Mayor Bill de Blasio cast doubt on the likelihood of the city holding its annual LGBTQ Pride March on June 28 or of other parades moving forward that month, saying at his daily coronavirus press conference on April 17 that he “can’t see” such large events happening in the midst of the pandemic but intends to make a formal decision “quickly.”
The de Blasio administration will hold discussions with organizers to determine a path forward for the looming festivities. While the city’s Pride March is one of the largest annual events in the nation, it is hardly the only parade on tap for June in the Big Apple: Among others include the Celebrate Israel Parade slated for June 7 and the Puerto Rican Day Parade the following weekend on June 14. Also hanging in the balance are many smaller Pride celebrations across the five boroughs.
Administration to discuss plans with organizers; Heritage of Pride says update to come soon
“We’re talking to organizers,” de Blasio said of the main parades slated for June. “I’ll come back soon with an update for all of you.”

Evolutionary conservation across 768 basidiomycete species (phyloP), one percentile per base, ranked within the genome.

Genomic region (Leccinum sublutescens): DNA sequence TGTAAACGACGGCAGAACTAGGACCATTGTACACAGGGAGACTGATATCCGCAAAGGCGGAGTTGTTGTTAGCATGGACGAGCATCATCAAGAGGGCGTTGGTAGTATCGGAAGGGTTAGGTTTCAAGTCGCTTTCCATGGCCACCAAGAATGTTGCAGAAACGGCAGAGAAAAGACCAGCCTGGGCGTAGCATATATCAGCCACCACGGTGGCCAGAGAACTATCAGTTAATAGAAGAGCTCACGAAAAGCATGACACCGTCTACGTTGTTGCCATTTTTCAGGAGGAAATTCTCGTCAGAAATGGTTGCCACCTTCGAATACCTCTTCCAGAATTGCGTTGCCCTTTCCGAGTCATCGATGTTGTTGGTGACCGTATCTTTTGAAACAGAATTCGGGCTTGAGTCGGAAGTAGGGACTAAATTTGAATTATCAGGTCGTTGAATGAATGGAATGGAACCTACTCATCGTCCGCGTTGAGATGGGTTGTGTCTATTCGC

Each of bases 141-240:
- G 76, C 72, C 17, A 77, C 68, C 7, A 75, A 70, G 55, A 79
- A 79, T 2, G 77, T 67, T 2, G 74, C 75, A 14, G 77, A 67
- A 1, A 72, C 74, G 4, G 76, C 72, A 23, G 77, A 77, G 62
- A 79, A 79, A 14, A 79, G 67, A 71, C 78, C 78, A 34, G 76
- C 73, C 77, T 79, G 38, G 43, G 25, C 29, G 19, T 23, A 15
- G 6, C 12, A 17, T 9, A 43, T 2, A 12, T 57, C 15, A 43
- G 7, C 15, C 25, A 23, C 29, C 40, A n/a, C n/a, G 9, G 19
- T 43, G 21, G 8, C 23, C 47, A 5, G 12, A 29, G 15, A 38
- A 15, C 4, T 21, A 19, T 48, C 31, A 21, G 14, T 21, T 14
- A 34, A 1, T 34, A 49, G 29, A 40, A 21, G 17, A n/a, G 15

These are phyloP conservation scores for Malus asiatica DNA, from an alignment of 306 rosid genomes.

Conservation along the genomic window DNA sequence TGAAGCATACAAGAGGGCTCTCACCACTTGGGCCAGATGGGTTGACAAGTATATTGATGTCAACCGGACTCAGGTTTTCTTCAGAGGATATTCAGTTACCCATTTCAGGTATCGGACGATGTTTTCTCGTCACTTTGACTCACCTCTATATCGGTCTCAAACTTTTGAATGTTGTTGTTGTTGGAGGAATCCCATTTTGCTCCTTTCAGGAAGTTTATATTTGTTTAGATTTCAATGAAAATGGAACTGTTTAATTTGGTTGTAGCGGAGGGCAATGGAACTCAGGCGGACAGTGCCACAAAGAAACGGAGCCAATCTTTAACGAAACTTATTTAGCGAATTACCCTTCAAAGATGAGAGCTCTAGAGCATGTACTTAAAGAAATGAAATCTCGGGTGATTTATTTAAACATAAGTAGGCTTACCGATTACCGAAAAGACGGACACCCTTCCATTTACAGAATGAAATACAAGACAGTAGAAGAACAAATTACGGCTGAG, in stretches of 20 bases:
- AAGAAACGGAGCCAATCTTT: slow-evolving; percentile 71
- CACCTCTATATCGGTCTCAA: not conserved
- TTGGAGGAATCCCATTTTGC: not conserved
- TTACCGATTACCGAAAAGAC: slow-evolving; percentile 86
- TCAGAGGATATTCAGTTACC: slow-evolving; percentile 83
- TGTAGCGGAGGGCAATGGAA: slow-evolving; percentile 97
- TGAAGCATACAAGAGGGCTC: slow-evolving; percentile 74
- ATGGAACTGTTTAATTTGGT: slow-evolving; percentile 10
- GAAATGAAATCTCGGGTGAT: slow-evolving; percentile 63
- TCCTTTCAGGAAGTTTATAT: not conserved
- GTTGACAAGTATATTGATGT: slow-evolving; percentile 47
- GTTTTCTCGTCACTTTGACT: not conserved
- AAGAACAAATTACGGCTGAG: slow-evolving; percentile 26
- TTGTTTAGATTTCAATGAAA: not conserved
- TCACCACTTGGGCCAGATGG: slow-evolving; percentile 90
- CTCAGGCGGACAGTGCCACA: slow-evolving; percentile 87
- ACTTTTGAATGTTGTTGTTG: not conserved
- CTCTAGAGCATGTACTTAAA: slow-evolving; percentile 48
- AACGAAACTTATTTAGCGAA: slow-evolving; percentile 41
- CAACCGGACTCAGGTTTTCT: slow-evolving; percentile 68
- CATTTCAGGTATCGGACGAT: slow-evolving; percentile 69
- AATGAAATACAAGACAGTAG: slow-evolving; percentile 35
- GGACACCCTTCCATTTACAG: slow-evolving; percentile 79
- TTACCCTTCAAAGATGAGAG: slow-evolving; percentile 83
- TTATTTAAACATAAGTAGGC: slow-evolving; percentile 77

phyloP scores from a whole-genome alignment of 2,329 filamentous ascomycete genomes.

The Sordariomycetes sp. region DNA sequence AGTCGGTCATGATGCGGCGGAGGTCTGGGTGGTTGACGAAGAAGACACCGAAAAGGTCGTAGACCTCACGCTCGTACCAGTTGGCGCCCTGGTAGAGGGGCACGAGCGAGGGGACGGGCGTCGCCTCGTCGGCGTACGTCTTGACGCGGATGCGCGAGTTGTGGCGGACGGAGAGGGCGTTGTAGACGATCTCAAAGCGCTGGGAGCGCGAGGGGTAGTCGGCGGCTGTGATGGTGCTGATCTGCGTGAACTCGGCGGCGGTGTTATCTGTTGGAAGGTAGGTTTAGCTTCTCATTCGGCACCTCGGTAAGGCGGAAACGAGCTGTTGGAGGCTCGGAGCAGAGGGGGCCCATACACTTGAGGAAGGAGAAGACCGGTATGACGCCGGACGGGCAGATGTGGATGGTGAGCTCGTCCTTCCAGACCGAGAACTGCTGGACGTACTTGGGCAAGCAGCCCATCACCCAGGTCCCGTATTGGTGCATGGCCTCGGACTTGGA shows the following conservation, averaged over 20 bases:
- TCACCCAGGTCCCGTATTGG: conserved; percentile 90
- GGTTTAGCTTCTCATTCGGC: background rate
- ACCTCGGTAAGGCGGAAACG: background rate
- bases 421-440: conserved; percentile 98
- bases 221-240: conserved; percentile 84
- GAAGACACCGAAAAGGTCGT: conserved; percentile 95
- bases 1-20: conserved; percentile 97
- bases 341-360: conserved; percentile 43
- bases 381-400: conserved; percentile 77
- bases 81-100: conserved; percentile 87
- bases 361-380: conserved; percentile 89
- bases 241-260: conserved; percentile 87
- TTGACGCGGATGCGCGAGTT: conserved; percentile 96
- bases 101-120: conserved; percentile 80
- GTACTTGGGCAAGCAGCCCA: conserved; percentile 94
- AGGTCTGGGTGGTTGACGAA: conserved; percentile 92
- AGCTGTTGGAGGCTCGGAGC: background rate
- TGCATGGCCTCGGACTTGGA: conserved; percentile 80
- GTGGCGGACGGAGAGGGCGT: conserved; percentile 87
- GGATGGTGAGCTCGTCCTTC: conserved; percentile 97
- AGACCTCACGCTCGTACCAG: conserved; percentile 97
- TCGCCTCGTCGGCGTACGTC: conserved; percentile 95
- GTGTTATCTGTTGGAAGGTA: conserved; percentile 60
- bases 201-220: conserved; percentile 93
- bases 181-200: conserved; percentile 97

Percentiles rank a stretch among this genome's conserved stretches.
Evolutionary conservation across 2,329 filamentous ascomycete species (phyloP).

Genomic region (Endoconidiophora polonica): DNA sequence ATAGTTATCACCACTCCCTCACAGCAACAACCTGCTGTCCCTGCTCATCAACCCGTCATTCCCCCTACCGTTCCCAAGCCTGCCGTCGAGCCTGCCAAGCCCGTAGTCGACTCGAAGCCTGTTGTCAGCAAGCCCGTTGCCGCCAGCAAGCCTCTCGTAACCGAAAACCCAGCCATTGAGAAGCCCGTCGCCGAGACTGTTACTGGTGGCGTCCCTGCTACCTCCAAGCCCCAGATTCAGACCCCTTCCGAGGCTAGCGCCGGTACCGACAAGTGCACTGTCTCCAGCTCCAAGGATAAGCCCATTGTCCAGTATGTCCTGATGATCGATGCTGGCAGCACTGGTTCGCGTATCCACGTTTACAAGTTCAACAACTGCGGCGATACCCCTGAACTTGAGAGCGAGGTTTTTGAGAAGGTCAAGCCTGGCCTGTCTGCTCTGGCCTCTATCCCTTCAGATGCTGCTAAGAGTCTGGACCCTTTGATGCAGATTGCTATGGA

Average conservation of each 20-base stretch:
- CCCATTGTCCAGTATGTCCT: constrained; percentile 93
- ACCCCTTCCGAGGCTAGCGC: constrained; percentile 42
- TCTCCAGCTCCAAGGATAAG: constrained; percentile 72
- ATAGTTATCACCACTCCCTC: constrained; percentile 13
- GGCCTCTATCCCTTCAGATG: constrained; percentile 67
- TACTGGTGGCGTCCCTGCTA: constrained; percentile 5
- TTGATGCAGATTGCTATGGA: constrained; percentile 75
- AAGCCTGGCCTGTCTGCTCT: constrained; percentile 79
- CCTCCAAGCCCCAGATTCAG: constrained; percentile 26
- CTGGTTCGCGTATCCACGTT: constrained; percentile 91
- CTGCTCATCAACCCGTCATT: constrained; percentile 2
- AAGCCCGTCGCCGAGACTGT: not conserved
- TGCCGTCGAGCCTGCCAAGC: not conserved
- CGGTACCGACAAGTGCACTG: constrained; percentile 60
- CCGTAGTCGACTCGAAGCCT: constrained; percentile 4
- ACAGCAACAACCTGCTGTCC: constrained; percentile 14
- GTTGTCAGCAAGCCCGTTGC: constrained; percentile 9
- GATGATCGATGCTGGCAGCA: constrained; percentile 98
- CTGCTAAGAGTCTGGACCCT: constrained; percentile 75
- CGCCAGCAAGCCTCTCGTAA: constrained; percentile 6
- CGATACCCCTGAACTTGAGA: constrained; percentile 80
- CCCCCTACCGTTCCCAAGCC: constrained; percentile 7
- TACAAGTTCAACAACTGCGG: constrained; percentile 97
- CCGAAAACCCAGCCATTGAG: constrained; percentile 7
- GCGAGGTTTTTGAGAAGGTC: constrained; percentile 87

The mayor already announced the cancelation of non-essential events in May. In another clear sign that Pride and other festivities are in doubt, the mayor went on to say that “a real high bar” has been set for justifying such events.
“Can I envision as early as June mass gatherings, like some of these huge events? I can’t see it,” de Blasio said. “But I want to talk to the event organizers. I want my team to talk to them. I want to see what they’re feeling.”
The mayor’s comments came one day after Gay City News reported that there is much uncertainty surrounding New York City Pride plans in 2020. Heritage of Pride (HOP), which organizes the city’s massive Pride March and related events throughout June, had posted on March 13 that it would “monitor the situation in New York closely,” with its website showing the original schedule for all its events, including the march on the last Sunday in June.
Asked about de Blasio’s statement today, HOP’s communications director, Claudia Garib, in an email message, wrote, “We are continuing to work with our stakeholders in order to release updates to the community. We should have more information soon.”
Other cities moved quickly to postpone or cancel Pride festivities for the year, including Los Angeles, San Francisco, and Washington, DC.
HOP did not return a request for comment following de Blasio’s press conference.
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